From Crawley with Love

As you already know, this year we were exhibiting and presenting at the Congility conference in Crawley, UK.

This was our first time there, and I’ve never regretted we were a part of this amazing event. The organization was just great, and all the presentations I attended were extremely interesting and useful. We’ve got many contacts, both leads and prospective partners, which I believe, we can convert to relationships beneficial for everyone. And it seems visitors really liked the authentic Israeli chalva that we brought to our stand!

Like I said, I found all the presentations very interesting, but there were some of them that I found especially useful:

  • Marketing Collateral and Technical Documentation meet: How to Single Source DITA Content in InDesign and Why” by Soren Weimann. The presenter who works for Napatech explained how they implemented a publishing solution based on InDesign. Soren’s team realized that the content written in DITA can be also beneficial for their colleagues from the marketing department. The major challenge was to allow the marketing guys to transform DITA content to nicely designed marketing datasheets. So they set up a workflow that enabled them to create templates in InDesign, import DITA to InDesign, and then produce a PDF. This is not the first time when I see InDesign used as a PDF publishing engine for DITA (some of our customers implemented similar solutions) so it was very interesting to see how it’s done at Napatech.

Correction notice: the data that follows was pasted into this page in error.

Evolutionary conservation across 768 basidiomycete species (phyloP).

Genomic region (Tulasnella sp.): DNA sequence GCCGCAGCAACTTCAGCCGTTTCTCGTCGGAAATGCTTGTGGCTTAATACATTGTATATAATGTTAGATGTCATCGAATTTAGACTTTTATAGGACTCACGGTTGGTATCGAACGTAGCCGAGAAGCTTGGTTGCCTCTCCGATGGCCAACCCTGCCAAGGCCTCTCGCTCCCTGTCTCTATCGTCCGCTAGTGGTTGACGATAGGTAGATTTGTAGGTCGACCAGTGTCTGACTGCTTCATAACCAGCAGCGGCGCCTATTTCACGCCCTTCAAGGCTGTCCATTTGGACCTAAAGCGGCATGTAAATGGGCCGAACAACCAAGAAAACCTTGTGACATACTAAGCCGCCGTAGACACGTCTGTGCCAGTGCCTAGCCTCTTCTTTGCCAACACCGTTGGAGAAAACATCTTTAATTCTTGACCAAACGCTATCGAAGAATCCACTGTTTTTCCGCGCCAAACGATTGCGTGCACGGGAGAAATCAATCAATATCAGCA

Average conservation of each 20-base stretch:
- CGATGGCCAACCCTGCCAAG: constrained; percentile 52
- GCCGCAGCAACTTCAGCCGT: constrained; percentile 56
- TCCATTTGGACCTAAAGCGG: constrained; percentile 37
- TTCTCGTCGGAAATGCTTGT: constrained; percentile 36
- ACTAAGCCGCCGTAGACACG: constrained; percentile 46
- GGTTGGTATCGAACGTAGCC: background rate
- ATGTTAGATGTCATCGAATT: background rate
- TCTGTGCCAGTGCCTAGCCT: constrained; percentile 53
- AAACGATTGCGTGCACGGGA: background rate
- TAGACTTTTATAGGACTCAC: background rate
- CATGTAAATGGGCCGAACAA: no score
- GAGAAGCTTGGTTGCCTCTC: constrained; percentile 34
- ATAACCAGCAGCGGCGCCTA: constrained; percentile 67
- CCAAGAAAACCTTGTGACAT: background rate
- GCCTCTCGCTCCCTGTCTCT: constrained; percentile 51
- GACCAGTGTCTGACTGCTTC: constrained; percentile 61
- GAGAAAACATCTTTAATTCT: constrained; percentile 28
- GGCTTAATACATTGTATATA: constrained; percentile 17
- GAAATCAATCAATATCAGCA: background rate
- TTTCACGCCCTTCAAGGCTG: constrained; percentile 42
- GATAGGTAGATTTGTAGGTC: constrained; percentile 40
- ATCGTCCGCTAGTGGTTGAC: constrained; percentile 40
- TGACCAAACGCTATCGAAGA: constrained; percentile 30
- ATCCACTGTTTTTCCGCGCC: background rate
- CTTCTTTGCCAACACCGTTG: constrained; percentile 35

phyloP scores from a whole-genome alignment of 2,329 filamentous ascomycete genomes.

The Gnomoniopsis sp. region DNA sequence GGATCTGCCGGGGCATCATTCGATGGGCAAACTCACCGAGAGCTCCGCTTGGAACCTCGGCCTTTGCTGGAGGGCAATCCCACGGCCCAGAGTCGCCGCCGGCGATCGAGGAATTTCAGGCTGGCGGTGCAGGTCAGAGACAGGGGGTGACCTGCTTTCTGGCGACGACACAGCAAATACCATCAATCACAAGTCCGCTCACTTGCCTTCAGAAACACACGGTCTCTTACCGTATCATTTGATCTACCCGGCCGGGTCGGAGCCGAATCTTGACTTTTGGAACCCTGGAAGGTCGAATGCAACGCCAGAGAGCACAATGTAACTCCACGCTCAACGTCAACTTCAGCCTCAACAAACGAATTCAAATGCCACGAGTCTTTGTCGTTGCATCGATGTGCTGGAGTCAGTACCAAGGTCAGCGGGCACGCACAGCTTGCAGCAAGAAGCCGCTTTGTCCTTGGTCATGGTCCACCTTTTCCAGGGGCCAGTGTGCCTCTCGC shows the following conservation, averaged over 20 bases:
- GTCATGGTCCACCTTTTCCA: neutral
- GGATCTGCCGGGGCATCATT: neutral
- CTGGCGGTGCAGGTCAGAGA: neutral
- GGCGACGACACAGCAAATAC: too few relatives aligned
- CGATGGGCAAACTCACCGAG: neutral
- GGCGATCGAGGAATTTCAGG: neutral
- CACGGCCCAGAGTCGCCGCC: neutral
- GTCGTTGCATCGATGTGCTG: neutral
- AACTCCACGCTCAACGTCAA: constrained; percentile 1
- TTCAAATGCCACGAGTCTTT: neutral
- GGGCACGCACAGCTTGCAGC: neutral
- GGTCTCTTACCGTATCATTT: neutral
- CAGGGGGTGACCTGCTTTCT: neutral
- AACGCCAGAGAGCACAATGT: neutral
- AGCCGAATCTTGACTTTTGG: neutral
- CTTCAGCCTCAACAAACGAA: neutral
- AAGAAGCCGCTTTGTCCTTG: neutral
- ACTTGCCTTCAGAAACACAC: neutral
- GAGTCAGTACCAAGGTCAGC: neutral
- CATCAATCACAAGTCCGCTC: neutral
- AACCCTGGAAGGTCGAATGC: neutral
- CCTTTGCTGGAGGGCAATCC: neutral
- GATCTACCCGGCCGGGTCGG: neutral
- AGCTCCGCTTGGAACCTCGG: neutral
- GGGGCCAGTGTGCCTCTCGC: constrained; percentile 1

• Overview of DITA 1.3” by Kristen James Eberlein who is Chair of the OASIS DITA Technical Committee. Kristen gave an interesting overview of how DITA evolved, what challenges the OASIS Technical Committee  was facing with DITA 1.2, and of course, summarized all major features that will be available in DITA 1.3: scoped keys, an ability to associate different DITAVALs with different topic collections in a map, a new Troubleshooting specialization (like many others, we had to create our own Troubleshooting specialization for one of our customers), and others.